What puzzles me most is why so many of the people who take the position that nothing we do can reverse the terrible tide of racism/sexism/whateverism that pervades the US call themselves socialists. You're not a socialist if you don't believe it's possible for humans to act creatively and with good intention to change society for the better. It's nothing if not an optimistic way of looking at the world! Historical examples abound. To name just one: Dolores Ibarruri who saw Franco and his fascist allies wreak death and destruction upon her beloved country held out faith until she died that good working-class people would eventually triumph over evil and make the world a better place. She saw that goodness firsthand in the faces of the volunteers with the International Brigades who came from all over the world to help defend the democratically elected Spanish Republic with nothing personal to gain and everything to lose. What the heck has happened? Does no one believe in goodness and fundamental decency anymore?

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Removed (Banned)Oct 24, 2022
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Exactly. Victimhood is a grift that pays in both money and power these days.

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I get so frustrated by the claim that we are powerless to change our intrinsic badness and our worse impulses--that because they are “systemic” and “socially constructed,” they can’t possibly be undone. This claim is simply false. We change and improve as a society all the time.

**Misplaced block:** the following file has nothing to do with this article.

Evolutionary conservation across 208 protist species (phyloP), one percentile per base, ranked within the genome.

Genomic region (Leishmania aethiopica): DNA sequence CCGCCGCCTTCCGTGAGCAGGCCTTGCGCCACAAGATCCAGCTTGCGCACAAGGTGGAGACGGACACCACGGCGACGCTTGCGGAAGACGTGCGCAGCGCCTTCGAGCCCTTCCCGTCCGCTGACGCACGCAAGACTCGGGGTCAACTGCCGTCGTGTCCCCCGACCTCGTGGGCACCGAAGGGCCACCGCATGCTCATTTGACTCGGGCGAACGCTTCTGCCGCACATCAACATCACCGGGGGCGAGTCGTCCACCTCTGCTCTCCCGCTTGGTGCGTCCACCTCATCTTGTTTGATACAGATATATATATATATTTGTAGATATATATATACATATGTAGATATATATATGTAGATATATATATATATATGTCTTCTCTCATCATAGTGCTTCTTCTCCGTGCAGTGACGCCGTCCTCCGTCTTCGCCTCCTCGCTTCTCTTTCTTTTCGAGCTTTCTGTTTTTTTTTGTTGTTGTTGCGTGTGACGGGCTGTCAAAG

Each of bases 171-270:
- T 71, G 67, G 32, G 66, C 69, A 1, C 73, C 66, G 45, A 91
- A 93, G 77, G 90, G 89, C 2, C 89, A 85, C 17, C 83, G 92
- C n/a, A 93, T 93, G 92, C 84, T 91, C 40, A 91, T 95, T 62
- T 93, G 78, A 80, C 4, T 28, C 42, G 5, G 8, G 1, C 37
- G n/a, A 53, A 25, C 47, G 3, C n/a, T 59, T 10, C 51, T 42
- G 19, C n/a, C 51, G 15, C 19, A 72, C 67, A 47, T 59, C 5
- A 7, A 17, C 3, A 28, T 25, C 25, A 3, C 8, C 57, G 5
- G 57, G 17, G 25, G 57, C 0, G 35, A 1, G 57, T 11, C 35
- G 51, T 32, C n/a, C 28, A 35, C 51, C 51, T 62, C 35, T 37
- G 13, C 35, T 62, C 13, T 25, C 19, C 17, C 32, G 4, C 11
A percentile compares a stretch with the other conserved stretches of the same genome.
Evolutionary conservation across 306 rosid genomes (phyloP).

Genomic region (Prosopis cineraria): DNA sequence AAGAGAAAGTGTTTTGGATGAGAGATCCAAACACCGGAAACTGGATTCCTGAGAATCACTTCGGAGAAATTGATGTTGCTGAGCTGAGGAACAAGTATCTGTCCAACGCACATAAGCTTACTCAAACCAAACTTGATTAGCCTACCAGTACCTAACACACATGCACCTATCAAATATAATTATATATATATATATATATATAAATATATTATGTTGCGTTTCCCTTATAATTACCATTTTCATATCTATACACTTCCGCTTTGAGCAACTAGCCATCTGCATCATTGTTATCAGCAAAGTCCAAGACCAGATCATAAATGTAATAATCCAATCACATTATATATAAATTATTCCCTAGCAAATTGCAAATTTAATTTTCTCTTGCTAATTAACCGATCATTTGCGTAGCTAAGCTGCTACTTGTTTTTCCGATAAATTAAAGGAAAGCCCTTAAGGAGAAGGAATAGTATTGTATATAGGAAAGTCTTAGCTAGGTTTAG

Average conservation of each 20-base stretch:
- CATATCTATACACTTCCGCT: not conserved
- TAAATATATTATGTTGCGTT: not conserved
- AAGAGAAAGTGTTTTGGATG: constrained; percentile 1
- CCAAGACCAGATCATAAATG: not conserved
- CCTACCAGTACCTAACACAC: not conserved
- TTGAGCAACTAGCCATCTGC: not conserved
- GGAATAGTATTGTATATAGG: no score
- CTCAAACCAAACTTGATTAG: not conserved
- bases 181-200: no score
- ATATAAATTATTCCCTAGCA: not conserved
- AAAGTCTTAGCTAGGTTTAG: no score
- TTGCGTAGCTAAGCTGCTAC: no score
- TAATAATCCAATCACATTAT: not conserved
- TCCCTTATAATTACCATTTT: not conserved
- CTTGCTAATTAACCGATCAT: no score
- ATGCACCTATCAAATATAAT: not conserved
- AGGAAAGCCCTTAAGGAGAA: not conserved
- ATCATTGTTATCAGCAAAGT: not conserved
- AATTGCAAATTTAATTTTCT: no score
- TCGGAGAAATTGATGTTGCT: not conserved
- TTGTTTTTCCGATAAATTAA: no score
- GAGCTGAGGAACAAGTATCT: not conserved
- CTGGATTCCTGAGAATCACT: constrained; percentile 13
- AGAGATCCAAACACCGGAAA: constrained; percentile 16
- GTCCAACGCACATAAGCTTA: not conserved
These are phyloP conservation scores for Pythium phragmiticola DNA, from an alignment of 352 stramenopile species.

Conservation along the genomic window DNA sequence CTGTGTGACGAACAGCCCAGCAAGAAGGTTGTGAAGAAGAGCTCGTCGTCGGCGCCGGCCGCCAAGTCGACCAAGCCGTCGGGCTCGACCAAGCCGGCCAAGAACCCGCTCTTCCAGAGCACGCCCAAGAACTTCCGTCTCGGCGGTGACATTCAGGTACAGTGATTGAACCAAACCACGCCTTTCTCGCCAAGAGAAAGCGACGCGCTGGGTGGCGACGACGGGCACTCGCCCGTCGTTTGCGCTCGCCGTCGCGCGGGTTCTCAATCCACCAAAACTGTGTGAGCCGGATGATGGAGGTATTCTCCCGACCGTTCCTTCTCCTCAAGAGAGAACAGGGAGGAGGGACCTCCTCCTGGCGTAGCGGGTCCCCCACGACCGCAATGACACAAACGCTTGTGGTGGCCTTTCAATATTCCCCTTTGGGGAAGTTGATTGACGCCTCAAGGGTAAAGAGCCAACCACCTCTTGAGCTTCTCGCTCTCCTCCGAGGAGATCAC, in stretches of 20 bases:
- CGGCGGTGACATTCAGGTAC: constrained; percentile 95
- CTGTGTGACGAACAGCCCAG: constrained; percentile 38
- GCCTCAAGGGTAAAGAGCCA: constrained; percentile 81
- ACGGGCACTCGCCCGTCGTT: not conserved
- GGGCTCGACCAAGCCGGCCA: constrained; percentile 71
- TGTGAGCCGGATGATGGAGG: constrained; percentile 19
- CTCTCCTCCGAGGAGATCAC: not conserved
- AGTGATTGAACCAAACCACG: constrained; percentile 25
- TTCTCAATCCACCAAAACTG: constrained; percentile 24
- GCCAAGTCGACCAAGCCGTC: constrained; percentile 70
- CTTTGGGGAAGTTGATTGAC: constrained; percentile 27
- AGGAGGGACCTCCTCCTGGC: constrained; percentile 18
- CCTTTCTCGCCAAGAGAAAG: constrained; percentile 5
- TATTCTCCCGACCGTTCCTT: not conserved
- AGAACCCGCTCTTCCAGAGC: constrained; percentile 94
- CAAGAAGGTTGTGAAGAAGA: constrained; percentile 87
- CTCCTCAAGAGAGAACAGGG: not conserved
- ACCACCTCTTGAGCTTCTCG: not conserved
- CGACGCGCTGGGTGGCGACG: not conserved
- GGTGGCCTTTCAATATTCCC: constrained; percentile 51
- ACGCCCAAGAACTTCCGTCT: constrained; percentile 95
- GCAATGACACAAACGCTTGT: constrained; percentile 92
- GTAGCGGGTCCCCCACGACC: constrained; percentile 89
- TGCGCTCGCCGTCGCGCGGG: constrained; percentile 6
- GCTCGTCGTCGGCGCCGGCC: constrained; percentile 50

Here’s just one of many stories I could cite: Many years ago I ran a half marathon to raise money for research into congenital muscular dystrophy. One of the team members, Alex, used an electric wheelchair and had contractures and very thin limbs. The wheelchair athletes went first, and Alex’s dad rode his bike alongside Alex to film the crowd cheering him on.

I saw the film afterwards and noticed something very interesting: Everyone in the crowd tended to flinch and look away when they first saw Alex, but then they all overcame that initial impulse of shock or disgust, turned back, and cheered for him. Everyone did this. They couldn’t control their reflexive gaze, but they could control what they did afterwards, and they all chose to be kind, warm-hearted, and encouraging--to do the right thing. In our culture we used to react to disabled people with disgust and horror. We used to hide them away. We don’t do that anymore--and this is only one of many examples where a supposedly systemic and inevitable evil gave way to a more moral and just way of treating each other.

I think we need more stories like this, to remind us that change is not only possible, but that it happens all of the time.

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It often all feels very Catholic, which is bizarre. The need for top down definitions of Good and Evil and the belief that the best we can do in life is scrape by with enough good points that we earn eternal salvation or an indefinite amount of time in detention before the gates are opened to us.

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More Calvinist than Catholic

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Oct 25, 2022·edited Oct 25, 2022

Of course, we do. Because what is the alternative? Panoptic control over every individual every second of every day to ensure they never sin and are always striving to meet some perfection metric that some mad social scientist gets to define? That's just crazy. Don't care if the use of this word offends anyone. Get over it.

The demands of social justice these days pretty much boil down to a secular version of "All have sinned and fallen short of the glory of God." There is nothing new under the sun.

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Fabulous example of being tolerant of ordinary human impulses metered by thoughtfulness and respect.

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Oct 24, 2022·edited Oct 24, 2022